Richmond’s Fall Festivals occurred in 1908, 1909, 1910 and 1913. Shown below is the poster for the 1910 event, which also celebrated Wayne County’s centennial.
The festival organizers, the Young Men’s Business Club, chose this design by Charles Clawson because it touched on so many of the festival themes.
In the foreground seated on a white horse is Ceres, the goddess of agriculture, holding a horn of plenty spilling coins and paper money. Leading the horse are a farmer and a factory worker, representing the county’s agricultural and industrial might.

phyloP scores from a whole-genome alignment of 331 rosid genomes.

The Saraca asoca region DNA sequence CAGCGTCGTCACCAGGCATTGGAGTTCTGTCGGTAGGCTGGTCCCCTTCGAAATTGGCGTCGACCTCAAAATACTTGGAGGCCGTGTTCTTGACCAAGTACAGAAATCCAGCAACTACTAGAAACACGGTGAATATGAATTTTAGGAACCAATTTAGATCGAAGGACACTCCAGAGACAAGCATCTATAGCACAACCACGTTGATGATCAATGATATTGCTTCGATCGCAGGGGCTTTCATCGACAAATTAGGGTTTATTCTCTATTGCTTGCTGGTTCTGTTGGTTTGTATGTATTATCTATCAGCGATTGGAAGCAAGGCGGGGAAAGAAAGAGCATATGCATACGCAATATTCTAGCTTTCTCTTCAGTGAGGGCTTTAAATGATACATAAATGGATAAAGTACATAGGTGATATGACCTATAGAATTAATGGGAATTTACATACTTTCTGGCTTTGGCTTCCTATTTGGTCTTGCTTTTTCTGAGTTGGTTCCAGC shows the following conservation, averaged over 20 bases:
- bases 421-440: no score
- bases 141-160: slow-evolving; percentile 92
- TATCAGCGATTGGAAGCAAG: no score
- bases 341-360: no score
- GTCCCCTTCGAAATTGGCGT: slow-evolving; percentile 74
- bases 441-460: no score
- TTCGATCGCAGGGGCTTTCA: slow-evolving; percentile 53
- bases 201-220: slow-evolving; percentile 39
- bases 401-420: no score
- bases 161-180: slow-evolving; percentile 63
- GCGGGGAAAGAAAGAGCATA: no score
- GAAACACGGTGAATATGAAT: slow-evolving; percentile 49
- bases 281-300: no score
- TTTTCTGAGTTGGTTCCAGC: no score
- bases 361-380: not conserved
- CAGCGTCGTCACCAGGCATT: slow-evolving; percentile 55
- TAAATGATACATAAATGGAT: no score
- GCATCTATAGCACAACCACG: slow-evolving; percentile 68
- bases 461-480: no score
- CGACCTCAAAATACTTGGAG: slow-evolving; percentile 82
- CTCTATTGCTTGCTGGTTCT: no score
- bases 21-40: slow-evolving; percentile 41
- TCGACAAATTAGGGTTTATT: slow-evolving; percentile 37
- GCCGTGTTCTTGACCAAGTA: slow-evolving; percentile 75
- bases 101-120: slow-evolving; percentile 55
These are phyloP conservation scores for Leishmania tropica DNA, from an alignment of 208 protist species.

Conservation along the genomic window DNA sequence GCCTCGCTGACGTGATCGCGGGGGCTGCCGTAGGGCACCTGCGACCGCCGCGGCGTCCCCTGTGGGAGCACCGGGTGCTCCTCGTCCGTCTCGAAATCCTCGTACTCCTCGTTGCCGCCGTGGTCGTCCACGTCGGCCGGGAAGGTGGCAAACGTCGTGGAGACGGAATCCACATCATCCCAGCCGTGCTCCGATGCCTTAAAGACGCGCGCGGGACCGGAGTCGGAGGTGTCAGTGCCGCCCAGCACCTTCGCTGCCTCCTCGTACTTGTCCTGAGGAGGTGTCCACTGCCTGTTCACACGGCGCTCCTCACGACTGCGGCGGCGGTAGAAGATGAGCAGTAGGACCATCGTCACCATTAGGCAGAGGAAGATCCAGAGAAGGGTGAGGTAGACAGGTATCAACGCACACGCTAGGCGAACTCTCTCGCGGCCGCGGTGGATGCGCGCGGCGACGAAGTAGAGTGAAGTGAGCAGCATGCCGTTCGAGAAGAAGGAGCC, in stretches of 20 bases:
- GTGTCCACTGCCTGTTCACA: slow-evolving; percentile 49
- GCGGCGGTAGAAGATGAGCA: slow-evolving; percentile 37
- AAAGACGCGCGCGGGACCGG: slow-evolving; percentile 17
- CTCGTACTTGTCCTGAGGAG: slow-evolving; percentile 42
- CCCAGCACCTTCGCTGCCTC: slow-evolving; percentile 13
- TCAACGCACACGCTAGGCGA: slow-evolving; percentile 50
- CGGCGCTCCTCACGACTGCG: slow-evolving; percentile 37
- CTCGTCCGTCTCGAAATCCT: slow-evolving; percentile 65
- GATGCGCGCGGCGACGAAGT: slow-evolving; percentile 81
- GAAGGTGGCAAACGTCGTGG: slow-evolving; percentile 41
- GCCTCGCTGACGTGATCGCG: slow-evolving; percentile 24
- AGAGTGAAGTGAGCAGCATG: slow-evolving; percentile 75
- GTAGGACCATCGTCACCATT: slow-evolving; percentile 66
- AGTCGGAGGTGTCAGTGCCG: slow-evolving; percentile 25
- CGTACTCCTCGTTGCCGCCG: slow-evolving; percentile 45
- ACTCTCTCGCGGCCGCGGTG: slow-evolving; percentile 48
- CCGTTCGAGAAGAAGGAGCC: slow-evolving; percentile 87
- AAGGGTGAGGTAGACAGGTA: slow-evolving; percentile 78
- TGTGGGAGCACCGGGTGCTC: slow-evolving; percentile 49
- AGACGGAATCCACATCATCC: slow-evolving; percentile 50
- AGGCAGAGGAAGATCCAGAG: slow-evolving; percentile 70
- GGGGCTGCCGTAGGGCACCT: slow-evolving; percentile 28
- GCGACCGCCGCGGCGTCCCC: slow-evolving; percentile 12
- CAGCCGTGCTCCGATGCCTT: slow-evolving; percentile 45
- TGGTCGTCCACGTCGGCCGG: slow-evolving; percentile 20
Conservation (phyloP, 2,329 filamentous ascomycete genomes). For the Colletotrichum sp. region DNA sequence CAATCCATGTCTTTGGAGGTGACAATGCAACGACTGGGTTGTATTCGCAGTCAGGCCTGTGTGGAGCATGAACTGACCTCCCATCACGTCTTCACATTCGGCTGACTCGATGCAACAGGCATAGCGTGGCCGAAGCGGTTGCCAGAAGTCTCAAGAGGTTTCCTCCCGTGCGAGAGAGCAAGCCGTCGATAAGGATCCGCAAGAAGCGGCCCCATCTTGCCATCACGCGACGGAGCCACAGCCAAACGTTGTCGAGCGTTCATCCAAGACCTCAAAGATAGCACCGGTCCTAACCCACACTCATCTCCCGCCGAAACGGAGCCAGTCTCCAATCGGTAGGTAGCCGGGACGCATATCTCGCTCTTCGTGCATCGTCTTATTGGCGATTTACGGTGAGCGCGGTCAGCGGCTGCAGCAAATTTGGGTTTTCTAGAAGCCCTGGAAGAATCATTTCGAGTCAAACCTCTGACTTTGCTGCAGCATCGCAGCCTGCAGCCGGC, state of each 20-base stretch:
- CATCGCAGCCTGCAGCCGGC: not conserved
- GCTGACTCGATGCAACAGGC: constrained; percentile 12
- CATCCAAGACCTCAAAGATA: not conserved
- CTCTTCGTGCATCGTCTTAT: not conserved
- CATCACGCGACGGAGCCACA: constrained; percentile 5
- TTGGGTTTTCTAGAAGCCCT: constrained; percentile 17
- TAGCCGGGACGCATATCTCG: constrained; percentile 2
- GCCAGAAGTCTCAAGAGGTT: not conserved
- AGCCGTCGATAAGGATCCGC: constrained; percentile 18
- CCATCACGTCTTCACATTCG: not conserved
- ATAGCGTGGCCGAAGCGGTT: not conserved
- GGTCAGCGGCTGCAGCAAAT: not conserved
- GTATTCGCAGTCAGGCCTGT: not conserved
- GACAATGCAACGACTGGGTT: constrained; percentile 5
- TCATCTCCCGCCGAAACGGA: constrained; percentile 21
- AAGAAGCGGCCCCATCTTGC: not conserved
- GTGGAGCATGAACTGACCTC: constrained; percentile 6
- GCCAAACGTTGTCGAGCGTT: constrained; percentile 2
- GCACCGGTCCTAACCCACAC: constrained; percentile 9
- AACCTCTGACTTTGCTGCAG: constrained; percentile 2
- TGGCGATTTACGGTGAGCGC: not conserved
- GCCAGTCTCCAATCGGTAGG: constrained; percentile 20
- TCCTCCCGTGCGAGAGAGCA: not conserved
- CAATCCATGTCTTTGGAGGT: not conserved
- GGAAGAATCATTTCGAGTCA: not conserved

Because it is commemorating the creation of Wayne County in 1810, a Father Time-sort of figure appears on the right hand side holding a banner that says 1810, and with a prairie schooner in the upper corner. On the left side is a child looking into a bright future and holding a corresponding 1910 banner, with an automobile in the upper corner. (The extra elderly man with a sickle is not mentioned in the coverage, and his presence is unclear.)
Richmond used the slogan “Panic Proof” for several years beginning in 1909 when the Young Men’s Business Club sponsored a contest run by the Richmond Palladium to choose the next city slogan. The Palladium of July 25, 1909 explains why this was the favorite of the many submitted entries: